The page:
294, 297; many of them at that period diligently employed in the copying of manuscripts, vol. 2, 298. Months, among many ancient nations consisted only of 30 days, vol. 1, 114, 115. MoRE, Dr. HENRY, extracts from, vol. 1, 41, 42, 106–108, 116, 210. vol. 2, 9, 24. - Mosh EIM, extracts from, vol. 1, 165, 172–184. vol. 2, 296. Mountains, favorable to freedom, vol. 1, 119. Nantes, edict of its revocation an important aera, vol. 1, 1 16, 117, 134. Navigation, reasons for supposing that hereafter it will not be so frequently destructive of human life, as it now is, vol. 2, 280, 281. Newcombe, ARchbishop, extracts from, vol. 1, 284–288, 292 –294. vol. 2, 1 1, 247, 254, 262. NEwton, Bishop, once a friend to liberty, vol. 1, 228, 230–332; afterwards a violent asserter of sentiments hostile to freedom, vol. 1, 228—232; extracts from, vol. 1, 42, 50, 51, 84, 138, 228— 30, 343, 295. vol. 1, 7, 10, 16, 105–108, 130, 197, 199, 205, 204, 211, 215; his interpretations or opinions combated or denied, vol. 1, 166, 167, 169, 193,245. vol. 2, 30, 48–50, 53, 72–74, 127, 128, 138, 148, 149, 189–194, 247–251, 348– 351, 365–360. See also preface. Newton, SIR. Isaac, Mr. Gibbon's testimony respecting him as a critic and theologian, vol. 2, 3; extracts from him, vol. 1, 20, 44, 45, 76, 144. vol. 2, 3, 12, 15, 26, 38, 96, 157; 158, 354; his opinions stated, vol. 1, 1 19, 138, 140, 155, 178. vol. 2, 75, 133, 366. Nice, Council of, circumstances relative to, vol. 1, 185, 186, 194. Nicholas, V. some particulars respecting this illustrious man, vol. 1, 304, 305. Normans, effects produced by their conversion to Christianity, vol. 2, 296, 297, 323. Numbers, which occur in Daniel, opinions of commentators relative to, vol. 2, 15, 25–31 ; opinions of commentators respecting those found in the Apocalypse, vol. 1, 113–1 18. Vol. 2, 15, 26. Nuns, opinions prevalent in the fourth century relative to them, vol. 1, 18 l. Octai, a million and a half of cavalry subject to his command, vol. 2, 116, 117. 3 F.

Oil, very cytensively useful, vol. 2, 54. Oracles, heathen, circumstances which contributed to bestow on them a certain degree of credit, vol. 1, 34, 35, 285, 286. 30 h; 302. Owen, Dr. extracts from, vol. 1, 55, 256, 268, 269. vol. 2, 38, 149, 150. t Pag as worship, public exercise of, in a great degree tolerated by the seven first Christian emperors, vol. 2, 73---75; afterwards prohibited by persecuting statutes, vol. 1, 189, 190. Palatinate, laid waste by order of Louis XIV. vol. 1, 134. Palavicini, cardinal, quotation from, vol. 1, 6}. Paley, Dr. extracts from, vol. 1, 166. vol. 2, 267, 282, 283, 316– 320, 326, 327, 3.34. - o PAp A1, pow ER, its destruction foretold, vol. 1, 243–246. Parchment, formerly scarce, vol. 2, 225. Parr, Dr. the characters of Warburton and Hurd contrasted by him, vol. 1, 237. Pelusium, its situation, vol. 1, 126, 127; a wall of great length built near it, vol. 2, 1 : 1. Penance, the mode of performing it, vol. 1, 176, 177. PERs Ec corro N, different instances of, vol. 1, 55, 85, 162, 185–193; maxims of, by whom inculcated, vol. 1, 226, 227. vol. 2, 239– 241; causes of it, vol. 2, 318–320. PERSIA, ravaged by Attila, vol. 2, 116; conquered by the successors of Zingis, vol. 2, 116; by Temerlane, vol. 2, 117, 118; by the Afghans, vol. 2, 218; the Jews who inhabited it numerous at different periods, vol. 2, 216, 224, 225, 230–233, 237, 238. PERSIANs, conquer Egypt, vol. 2, 123, 124; often make inroads into Arabia, vol. 2, 112. Pilgrimages, frequent in the fourth century, vol. 1, 178; have not been completely destitute of utility, vol. 2, 322, $23. Piratical depredations in Europe, cause which principally checked them, vol. 2, 323. Plague, how extirpated in Egypt, vol. 2, 129, 130. Political corruption, its extensive diffusion, vol. 2,281. Poor, the laborious, in what respects Christianity has benefited them, vol. 2, 327, 328. Popes, some of them great patrons of learning, vol. 1, 255. vol. 2,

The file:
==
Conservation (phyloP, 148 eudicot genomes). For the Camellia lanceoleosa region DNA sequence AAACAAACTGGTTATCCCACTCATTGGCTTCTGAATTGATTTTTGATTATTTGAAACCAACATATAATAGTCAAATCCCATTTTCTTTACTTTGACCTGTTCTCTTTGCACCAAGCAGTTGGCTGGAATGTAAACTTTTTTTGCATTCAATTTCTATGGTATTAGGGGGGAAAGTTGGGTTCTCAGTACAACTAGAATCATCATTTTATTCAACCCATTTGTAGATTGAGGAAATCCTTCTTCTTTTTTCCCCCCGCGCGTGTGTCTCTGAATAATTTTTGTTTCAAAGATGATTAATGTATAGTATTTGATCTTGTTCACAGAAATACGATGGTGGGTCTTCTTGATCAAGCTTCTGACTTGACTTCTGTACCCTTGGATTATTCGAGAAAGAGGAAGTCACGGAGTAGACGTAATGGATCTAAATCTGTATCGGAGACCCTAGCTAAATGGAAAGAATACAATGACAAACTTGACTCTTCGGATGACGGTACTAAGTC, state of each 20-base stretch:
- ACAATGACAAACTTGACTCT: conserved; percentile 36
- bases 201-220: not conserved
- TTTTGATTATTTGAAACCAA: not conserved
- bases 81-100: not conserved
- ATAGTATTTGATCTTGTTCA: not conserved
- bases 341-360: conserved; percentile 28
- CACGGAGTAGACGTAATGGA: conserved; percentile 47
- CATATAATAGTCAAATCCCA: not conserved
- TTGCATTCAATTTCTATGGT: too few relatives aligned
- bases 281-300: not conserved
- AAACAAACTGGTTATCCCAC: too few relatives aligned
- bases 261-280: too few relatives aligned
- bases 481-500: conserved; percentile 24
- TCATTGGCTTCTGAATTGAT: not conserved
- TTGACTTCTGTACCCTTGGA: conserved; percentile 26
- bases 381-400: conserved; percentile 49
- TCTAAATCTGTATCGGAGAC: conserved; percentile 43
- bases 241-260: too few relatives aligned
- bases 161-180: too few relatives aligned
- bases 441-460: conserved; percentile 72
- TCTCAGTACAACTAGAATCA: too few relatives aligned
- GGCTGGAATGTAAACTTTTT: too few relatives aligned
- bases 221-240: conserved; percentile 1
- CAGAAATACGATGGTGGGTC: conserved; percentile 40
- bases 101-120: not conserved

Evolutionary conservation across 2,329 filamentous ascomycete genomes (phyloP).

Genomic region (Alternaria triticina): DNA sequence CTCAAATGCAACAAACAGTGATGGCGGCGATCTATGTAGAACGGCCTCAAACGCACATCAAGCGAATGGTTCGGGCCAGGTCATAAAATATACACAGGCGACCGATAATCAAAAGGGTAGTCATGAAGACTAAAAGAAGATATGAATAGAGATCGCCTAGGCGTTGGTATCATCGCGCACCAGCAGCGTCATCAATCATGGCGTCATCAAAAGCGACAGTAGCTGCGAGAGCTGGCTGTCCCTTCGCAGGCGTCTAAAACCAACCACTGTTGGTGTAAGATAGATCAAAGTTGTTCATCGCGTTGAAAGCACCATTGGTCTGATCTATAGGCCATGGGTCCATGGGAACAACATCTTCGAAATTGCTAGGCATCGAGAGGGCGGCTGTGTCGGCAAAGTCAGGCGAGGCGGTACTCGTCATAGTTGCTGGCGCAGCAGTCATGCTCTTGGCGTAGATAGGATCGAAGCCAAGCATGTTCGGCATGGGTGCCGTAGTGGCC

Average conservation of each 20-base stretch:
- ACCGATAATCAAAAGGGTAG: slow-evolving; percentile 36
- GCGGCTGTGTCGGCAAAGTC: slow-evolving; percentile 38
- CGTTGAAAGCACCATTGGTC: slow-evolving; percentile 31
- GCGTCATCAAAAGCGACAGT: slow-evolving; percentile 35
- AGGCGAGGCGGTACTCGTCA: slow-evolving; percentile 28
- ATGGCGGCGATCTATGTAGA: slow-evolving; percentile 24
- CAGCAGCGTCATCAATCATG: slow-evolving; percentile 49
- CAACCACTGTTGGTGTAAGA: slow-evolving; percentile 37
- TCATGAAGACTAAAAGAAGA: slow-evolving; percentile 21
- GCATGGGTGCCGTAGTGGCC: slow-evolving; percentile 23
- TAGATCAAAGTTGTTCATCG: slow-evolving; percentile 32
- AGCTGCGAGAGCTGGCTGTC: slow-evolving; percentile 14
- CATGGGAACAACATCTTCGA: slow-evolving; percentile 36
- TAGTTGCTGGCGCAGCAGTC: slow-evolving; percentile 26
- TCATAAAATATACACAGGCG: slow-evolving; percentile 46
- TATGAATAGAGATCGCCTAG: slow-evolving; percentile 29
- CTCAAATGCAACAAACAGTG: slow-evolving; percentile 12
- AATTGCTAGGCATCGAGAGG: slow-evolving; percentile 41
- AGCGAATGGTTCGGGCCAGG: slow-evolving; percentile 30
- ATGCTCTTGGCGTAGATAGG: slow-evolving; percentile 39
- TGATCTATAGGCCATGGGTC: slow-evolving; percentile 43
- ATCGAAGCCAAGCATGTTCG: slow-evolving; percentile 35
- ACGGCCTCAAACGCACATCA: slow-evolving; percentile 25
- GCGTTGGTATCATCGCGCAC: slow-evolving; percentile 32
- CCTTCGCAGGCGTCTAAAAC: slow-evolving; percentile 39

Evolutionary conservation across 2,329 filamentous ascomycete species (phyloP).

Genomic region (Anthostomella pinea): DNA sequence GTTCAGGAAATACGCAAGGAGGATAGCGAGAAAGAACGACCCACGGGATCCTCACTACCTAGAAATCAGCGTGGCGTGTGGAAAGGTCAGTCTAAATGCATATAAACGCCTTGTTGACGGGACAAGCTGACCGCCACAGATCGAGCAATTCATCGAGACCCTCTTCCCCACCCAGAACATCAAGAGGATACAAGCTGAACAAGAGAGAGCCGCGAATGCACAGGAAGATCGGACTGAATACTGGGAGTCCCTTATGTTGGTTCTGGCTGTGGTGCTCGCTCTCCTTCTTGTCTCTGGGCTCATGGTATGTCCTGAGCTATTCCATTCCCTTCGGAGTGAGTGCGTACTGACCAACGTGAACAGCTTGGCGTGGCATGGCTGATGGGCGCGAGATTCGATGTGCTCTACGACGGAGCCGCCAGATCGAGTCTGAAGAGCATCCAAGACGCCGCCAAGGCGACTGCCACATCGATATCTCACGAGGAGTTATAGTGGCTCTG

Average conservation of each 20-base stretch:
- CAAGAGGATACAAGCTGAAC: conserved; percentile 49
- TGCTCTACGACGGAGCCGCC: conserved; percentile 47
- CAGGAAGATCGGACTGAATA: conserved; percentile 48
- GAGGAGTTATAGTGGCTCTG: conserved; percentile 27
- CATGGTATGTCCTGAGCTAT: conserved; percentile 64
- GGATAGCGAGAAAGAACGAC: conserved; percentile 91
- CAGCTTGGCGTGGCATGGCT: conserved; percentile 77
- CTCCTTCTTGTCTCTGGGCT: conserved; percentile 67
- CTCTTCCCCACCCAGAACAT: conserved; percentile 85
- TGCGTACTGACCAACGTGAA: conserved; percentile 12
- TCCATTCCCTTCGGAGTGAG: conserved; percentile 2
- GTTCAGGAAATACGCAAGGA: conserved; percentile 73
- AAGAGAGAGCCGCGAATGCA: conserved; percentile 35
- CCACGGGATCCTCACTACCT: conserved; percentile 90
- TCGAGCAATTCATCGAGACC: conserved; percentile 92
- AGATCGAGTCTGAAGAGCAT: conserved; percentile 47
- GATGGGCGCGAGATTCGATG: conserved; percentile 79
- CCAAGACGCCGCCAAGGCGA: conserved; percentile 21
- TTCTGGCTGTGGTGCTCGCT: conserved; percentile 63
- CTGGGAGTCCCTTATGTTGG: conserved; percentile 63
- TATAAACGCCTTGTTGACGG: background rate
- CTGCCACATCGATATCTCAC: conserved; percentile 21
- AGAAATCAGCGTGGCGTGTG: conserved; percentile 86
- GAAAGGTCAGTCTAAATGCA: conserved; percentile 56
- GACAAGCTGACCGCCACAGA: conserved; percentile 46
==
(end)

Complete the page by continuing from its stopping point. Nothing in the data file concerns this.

303, 304; sometimes aided the cause of peace and humanity, vol. 2, 321, 322. -